34. 34. What economic factors / changes in buying behaviors are likely to impact you? Any Threats? Opportunities? ( Economic growth / interest rates / exchange rates / inflation / availability of credit / investor interest in your industry / discretionary spending changes in customer purchasing habits / use of debt and leverage vs. more frugal spending / new forms of payment) List your answers below:
  35. 35. Social Factors
  36. 36. STANDARDIZED Industrial age work CUSTOMIZED Network age work LABOUR: obedience systems processes productivity TALENT: initiative innovation creativity passion Management 1.0 Management 2.0
  37. 37. “We are going to have to reinvent management; the way we lead, we plan, we organise, we hire, we motivate... because today, organisations are facing a set of challenges that are truly unprecedented."
  38. 38. Baby Boomer 1946 -1964 Generation X 1965 - 1980 Millennial / Gen Y 1981 - 2000 Key life influences Cold War nuclear threat, NASA moon landing, Vietnam, Civil rights, Hippie culture AIDS, Divorce, MTV, Cold War ending, Personal computer, Microsoft Internet, Always connected, Share everything online, Facebook, Apple and Google Work environment Long hours, Office only Formerly Office, Increasingly working from home Office, Home, Wherever, Desires flexible work hours Work ethic Workaholic, Quality focus, Team player Clear direction, Get tasks done, Self reliant, Free agent Entrepreneurial, Variety, Multitasking, What’s next? Management style Hierarchy, Chain of command Everyone should manage themselves, Challenge people Collaboration, Consensus Personal Motivators Salary, Job title, Feeling valued and respected Money, Freedom, Break the rules and do it your own way Meaningful work,Maintain personal life, Training, Mentoring Mentoring Does not like feedback. Does not take negative feedback very well Does not think feedback is necessary. Will ask for it they want it Wants frequent management feedback, Feedback on demand at the push of a button Internal communication Face to face meetings focused on process, Memos Face to face meetings focused on results, Emails Face to face participative discussions, Emails, Collaboration software Client communication Face to face, Phone Face to face, Phone, Email Email, Social Media, Instant messaging Career Goals Climb the ladder at one company, Job security Build transferable career with variety of skills & experiences, Build a business. Build several parallel careers or businesses simultaneously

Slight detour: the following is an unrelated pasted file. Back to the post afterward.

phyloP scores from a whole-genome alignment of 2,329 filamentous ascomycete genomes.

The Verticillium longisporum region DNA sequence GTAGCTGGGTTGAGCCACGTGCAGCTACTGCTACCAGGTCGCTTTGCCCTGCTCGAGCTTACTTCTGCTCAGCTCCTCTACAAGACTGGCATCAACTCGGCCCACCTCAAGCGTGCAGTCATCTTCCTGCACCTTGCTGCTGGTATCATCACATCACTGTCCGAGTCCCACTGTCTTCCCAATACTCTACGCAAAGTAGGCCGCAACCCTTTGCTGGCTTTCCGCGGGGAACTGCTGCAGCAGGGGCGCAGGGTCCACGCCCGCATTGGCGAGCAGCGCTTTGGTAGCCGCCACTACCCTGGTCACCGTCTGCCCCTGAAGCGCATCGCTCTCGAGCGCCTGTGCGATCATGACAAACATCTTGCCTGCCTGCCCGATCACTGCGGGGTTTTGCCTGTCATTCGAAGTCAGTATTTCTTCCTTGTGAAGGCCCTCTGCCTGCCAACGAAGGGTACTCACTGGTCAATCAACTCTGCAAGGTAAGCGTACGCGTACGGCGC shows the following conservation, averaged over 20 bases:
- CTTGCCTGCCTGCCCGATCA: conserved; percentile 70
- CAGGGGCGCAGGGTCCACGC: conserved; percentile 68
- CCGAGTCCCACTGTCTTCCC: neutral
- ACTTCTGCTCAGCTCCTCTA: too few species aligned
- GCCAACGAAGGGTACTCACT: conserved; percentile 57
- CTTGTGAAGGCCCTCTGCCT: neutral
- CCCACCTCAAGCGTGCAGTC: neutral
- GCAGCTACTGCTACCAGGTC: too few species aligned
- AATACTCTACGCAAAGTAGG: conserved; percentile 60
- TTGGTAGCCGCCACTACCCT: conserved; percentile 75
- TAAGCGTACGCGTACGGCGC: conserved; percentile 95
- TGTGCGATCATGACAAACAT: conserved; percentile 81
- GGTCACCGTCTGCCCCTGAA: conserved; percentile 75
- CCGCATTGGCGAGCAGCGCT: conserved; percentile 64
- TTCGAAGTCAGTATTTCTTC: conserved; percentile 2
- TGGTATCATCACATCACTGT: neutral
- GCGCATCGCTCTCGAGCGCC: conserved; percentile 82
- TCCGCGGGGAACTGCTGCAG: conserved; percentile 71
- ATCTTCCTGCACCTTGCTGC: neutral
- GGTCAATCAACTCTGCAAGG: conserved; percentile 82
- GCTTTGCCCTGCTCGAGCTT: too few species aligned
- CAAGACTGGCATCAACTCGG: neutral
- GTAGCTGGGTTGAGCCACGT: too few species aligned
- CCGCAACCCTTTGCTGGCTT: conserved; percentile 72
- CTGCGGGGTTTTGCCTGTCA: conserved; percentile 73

39. 39. What social factors / trends / attitudes / behaviors are likely to impact you? Any Threats? Opportunities? ( Demographic trends / career attitudes / health issues / environmental concerns / communication styles / social behaviors / online behaviors / media consumption / cultural differences / generational differences / income equality / society’s evolving attitudes, values & beliefs) List your answers below:
  40. 40. Technology Factors
  41. 41. What technological factors / trends / are likely to impact you? Any Threats? Opportunities? (New technologies / Rate of technology adoption / Impact of internet and mobile / Social media / New devices & interfaces / Jobs replaced by technology / Business models disrupted by technology) List your answers below:
  42. 42. Core vs. Non Core Activities
  43. 43. What do you need to START doing? (Because industry analysis shows it is strategically important for your long term success = “Core”) List your answers below:
  44. 44. “The difference between successful people and very successful people is that very successful people say "no" to almost everything” Warren Buffett “Many managers do not understand the importance of having a clear strategy. Strategy is about making trade-offs. The essence of strategy is choosing what NOT to do.” ““Many managers do not understand the importance of having a clear strategy. Strategy is about making trade-offs. The essence of strategy is choosing what NOT to do.”.”
  45. 45. “The difference between successful people and very successful people is that very successful people say "no" to almost everything” Warren Buffett
  46. 46. “The difference between successful people and very successful people is that very successful people say "no" to almost everything” Warren Buffett
  47. 47. “The difference between successful people and very successful people is that very successful people say "no" to almost everything” Warren Buffett
  48. 48. What do you need to STOP doing? (Because industry analysis shows it is not strategically important for your future success / it no longer serves you / initiatives not working out / purposeful abandonment = “Non Core”) List your answers below:
  49. 49. “Every leader needs to clearly explain the top 3 things the company is working on. If you can't, then you're not leading well”
  50. 50. What are the top 3 long-term strategic moves to position your firm for future industry success? (will be implemented within the next 3-5 years) 3-5 Year Strategic Move Person Accountable 1. 2. 3.
  51. 51. ★ Research your early adopter customers ★ Subscribe to industry thought leader blogs ★ Attend industry conferences ★ Learn from other industries - peer networks ★ Conduct thorough industry analysis at least every 12 months ○ Porter’s 5 Forces + PEST ○ Survey your staff to get their input ★ The questions remain the same. The answers keep changing ★ Review strategic moves every quarter. Do they still make sense? ★ Strategy requires tradeoffs. What are you NOT going to do? 3 to 5 yr Strategic Moves - best practices
  52. 52. 3 to 5 Year Strategic Moves SWOT Key Performance Indicators Core Values Best Practices
  53. 53. SWOT Analysis
  54. 54. “Everyone has a plan until they get punched in the mouth”
  55. 55. “Our people” is not a strength What is it about your people that makes your team strong? E.g. “Highly sought after software engineers” “Marketing” is not a weakness What is it about marketing that is weak currently? E.g. “Cost of Customer acquisition too high” “Communication” is not a weakness What is not being communicated? E.g. “3 to 5 Year Strategic Moves not well understood” Be specific with your SWOT: Use 3-5 word phrases
  56. 56. Think like an investor. Would they agree with you?
  57. 57. What are the top strengths / assets / competencies within your business you can leverage (or build) in the next 12 months? Rank your Top 5 Strengths in order: